In May 2003, I stepped into The Curran Theater in San Francisco and entered the magical land of Oz for the third time in my life.
My first visit to Oz was the annual television viewing of the 1939 film, starring Judy Garland, based on the book The Wonderful Wizard of Oz by
L. Frank Baum. It is difficult to describe, in that 1970s world before VCRs, DVD, TiVo, cable or on-demand, how much this special Sunday evening once a year meant to me.
It was a festive night of buttered popcorn, candy and fantasy. I will never forget the thrill I felt when Dorothy, after landing her house on the witch, steps out into a Technicolor Oz. Truly thrilling.
My second and more literary trip to Oz took place in 1995 when I discovered a just published and unknown book titled Wicked: The Life and Times of the Wicked Witch of the West, written by Gregory Maguire. This alternative telling of the story, not authorized by the Baum’s trust, challenged the reader to open their mind to another point of view and to question intent and motivation in the political, economic and societal telling of the story.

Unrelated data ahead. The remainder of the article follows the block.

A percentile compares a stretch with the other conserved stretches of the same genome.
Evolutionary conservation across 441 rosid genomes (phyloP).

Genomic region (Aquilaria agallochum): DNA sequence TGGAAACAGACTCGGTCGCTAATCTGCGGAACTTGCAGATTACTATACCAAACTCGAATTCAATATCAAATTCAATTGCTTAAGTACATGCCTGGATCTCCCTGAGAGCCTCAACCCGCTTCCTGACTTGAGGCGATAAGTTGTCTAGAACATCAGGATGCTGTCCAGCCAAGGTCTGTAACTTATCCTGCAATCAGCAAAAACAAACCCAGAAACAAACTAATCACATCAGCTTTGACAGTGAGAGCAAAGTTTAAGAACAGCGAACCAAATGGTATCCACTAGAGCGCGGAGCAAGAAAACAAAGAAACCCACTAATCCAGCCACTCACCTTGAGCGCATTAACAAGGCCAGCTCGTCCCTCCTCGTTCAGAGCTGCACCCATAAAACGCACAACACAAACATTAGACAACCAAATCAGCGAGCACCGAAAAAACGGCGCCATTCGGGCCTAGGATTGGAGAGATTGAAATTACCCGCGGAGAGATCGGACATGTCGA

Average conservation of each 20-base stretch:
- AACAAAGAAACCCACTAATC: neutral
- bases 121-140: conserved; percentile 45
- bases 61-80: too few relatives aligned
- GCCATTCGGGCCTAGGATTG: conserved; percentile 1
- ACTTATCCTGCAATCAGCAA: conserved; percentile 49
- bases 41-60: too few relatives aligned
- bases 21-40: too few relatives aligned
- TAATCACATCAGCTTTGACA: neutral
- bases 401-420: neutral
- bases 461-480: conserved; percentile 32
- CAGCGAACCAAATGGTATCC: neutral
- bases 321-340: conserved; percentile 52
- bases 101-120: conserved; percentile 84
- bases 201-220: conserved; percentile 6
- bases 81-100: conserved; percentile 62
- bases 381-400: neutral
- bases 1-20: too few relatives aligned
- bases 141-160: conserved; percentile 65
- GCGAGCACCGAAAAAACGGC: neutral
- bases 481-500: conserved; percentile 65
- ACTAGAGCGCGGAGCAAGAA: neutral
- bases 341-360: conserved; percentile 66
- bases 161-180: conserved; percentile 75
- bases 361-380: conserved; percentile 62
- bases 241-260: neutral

I am to this day intrigued with and partial to this piece of work. Throughout that year of discovery, I gifted the book to any and everyone, held a book group and discussion and mused about the impact the book would have on the post-Baum generation.
My third, but I hope not final, trip to Oz is Wicked The Musical, based on Gregory Maguire’s book, with music and lyrics by Stephen Schwartz. Schwartz – like myself – had discovered the book while on vacation. And he set about a successful campaign to gain the rights to the story and to create and mount the musical.
From the first moment Idina Menzel (“Elphaba”) and Kristen Chenoweth (“Glinda”) took the stage and stretched their remarkable voices, I was a devotee. I have enjoyed the stage spectacle with its heartbreaking, seat-dancing and belt-it-out along music with a generation and half of children. I have since that first evening, kept the original cast CD in my car and have it as standard on my playlist.
So, with the magical season upon us, revisit the classic, Wonderful Wizard of Oz or any of the 13 original Oz books. And be sure to buy a ticket (yes, again!) to the musical and dive into the magical land of Oz.